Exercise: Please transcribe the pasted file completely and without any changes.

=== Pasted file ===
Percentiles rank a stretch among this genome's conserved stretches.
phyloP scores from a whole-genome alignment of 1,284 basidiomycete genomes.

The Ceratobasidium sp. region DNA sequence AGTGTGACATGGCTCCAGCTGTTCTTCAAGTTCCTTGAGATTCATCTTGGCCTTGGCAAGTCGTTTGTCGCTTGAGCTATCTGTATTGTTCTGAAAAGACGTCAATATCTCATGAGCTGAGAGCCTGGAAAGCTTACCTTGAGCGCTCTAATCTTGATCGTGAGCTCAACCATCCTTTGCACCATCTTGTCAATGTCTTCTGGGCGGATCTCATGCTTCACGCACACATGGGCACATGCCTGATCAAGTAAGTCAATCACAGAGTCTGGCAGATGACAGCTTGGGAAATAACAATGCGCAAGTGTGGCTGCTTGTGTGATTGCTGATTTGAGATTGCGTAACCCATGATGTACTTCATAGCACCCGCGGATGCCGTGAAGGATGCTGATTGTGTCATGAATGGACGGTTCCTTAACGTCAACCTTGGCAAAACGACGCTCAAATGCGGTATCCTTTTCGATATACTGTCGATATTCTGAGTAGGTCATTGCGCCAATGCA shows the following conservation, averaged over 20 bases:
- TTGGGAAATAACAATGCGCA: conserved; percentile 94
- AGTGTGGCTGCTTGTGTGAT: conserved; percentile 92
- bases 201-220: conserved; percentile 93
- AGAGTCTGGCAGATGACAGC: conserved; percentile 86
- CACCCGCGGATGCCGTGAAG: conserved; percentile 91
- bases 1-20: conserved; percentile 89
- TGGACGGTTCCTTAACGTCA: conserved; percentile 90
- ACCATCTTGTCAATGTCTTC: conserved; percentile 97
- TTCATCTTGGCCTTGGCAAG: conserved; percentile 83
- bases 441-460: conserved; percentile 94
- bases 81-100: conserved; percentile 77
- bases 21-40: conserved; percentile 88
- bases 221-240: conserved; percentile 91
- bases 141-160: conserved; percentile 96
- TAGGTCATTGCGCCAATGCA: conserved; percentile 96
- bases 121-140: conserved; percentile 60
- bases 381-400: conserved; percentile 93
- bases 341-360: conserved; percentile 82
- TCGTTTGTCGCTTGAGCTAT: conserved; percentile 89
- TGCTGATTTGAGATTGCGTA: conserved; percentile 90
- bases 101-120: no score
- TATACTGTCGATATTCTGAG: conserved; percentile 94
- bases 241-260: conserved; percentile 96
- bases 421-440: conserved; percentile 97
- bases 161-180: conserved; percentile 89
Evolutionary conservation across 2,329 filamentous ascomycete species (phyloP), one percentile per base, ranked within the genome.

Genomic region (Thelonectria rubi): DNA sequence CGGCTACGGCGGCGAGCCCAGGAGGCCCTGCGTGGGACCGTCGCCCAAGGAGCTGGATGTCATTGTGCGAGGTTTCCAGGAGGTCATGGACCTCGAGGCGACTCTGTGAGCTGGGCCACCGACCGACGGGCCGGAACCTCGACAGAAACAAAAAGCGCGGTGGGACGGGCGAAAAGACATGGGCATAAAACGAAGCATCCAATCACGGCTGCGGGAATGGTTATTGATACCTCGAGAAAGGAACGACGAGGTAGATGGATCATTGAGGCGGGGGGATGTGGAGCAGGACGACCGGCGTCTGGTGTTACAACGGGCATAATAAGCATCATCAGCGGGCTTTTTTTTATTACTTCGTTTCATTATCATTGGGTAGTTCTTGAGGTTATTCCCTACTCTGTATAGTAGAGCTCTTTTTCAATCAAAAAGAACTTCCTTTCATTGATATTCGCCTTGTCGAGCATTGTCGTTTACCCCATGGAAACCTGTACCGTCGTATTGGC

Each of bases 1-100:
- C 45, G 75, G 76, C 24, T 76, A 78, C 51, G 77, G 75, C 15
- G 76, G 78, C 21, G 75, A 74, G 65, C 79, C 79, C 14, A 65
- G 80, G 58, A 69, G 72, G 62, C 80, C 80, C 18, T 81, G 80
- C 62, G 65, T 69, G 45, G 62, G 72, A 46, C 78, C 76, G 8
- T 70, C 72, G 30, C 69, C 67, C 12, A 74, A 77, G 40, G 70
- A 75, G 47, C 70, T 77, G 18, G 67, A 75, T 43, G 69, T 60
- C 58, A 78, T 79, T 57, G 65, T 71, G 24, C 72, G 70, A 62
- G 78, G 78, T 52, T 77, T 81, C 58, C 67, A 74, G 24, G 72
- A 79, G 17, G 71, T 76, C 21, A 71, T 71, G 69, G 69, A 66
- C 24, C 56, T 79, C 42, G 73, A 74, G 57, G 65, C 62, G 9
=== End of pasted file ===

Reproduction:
Percentiles rank a stretch among this genome's conserved stretches.
phyloP scores from a whole-genome alignment of 1,284 basidiomycete genomes.

The Ceratobasidium sp. region DNA sequence AGTGTGACATGGCTCCAGCTGTTCTTCAAGTTCCTTGAGATTCATCTTGGCCTTGGCAAGTCGTTTGTCGCTTGAGCTATCTGTATTGTTCTGAAAAGACGTCAATATCTCATGAGCTGAGAGCCTGGAAAGCTTACCTTGAGCGCTCTAATCTTGATCGTGAGCTCAACCATCCTTTGCACCATCTTGTCAATGTCTTCTGGGCGGATCTCATGCTTCACGCACACATGGGCACATGCCTGATCAAGTAAGTCAATCACAGAGTCTGGCAGATGACAGCTTGGGAAATAACAATGCGCAAGTGTGGCTGCTTGTGTGATTGCTGATTTGAGATTGCGTAACCCATGATGTACTTCATAGCACCCGCGGATGCCGTGAAGGATGCTGATTGTGTCATGAATGGACGGTTCCTTAACGTCAACCTTGGCAAAACGACGCTCAAATGCGGTATCCTTTTCGATATACTGTCGATATTCTGAGTAGGTCATTGCGCCAATGCA shows the following conservation, averaged over 20 bases:
- TTGGGAAATAACAATGCGCA: conserved; percentile 94
- AGTGTGGCTGCTTGTGTGAT: conserved; percentile 92
- bases 201-220: conserved; percentile 93
- AGAGTCTGGCAGATGACAGC: conserved; percentile 86
- CACCCGCGGATGCCGTGAAG: conserved; percentile 91
- bases 1-20: conserved; percentile 89
- TGGACGGTTCCTTAACGTCA: conserved; percentile 90
- ACCATCTTGTCAATGTCTTC: conserved; percentile 97
- TTCATCTTGGCCTTGGCAAG: conserved; percentile 83
- bases 441-460: conserved; percentile 94
- bases 81-100: conserved; percentile 77
- bases 21-40: conserved; percentile 88
- bases 221-240: conserved; percentile 91
- bases 141-160: conserved; percentile 96
- TAGGTCATTGCGCCAATGCA: conserved; percentile 96
- bases 121-140: conserved; percentile 60
- bases 381-400: conserved; percentile 93
- bases 341-360: conserved; percentile 82
- TCGTTTGTCGCTTGAGCTAT: conserved; percentile 89
- TGCTGATTTGAGATTGCGTA: conserved; percentile 90
- bases 101-120: no score
- TATACTGTCGATATTCTGAG: conserved; percentile 94
- bases 241-260: conserved; percentile 96
- bases 421-440: conserved; percentile 97
- bases 161-180: conserved; percentile 89
Evolutionary conservation across 2,329 filamentous ascomycete species (phyloP), one percentile per base, ranked within the genome.

Genomic region (Thelonectria rubi): DNA sequence CGGCTACGGCGGCGAGCCCAGGAGGCCCTGCGTGGGACCGTCGCCCAAGGAGCTGGATGTCATTGTGCGAGGTTTCCAGGAGGTCATGGACCTCGAGGCGACTCTGTGAGCTGGGCCACCGACCGACGGGCCGGAACCTCGACAGAAACAAAAAGCGCGGTGGGACGGGCGAAAAGACATGGGCATAAAACGAAGCATCCAATCACGGCTGCGGGAATGGTTATTGATACCTCGAGAAAGGAACGACGAGGTAGATGGATCATTGAGGCGGGGGGATGTGGAGCAGGACGACCGGCGTCTGGTGTTACAACGGGCATAATAAGCATCATCAGCGGGCTTTTTTTTATTACTTCGTTTCATTATCATTGGGTAGTTCTTGAGGTTATTCCCTACTCTGTATAGTAGAGCTCTTTTTCAATCAAAAAGAACTTCCTTTCATTGATATTCGCCTTGTCGAGCATTGTCGTTTACCCCATGGAAACCTGTACCGTCGTATTGGC

Each of bases 1-100:
- C 45, G 75, G 76, C 24, T 76, A 78, C 51, G 77, G 75, C 15
- G 76, G 78, C 21, G 75, A 74, G 65, C 79, C 79, C 14, A 65
- G 80, G 58, A 69, G 72, G 62, C 80, C 80, C 18, T 81, G 80
- C 62, G 65, T 69, G 45, G 62, G 72, A 46, C 78, C 76, G 8
- T 70, C 72, G 30, C 69, C 67, C 12, A 74, A 77, G 40, G 70
- A 75, G 47, C 70, T 77, G 18, G 67, A 75, T 43, G 69, T 60
- C 58, A 78, T 79, T 57, G 65, T 71, G 24, C 72, G 70, A 62
- G 78, G 78, T 52, T 77, T 81, C 58, C 67, A 74, G 24, G 72
- A 79, G 17, G 71, T 76, C 21, A 71, T 71, G 69, G 69, A 66
- C 24, C 56, T 79, C 42, G 73, A 74, G 57, G 65, C 62, G 9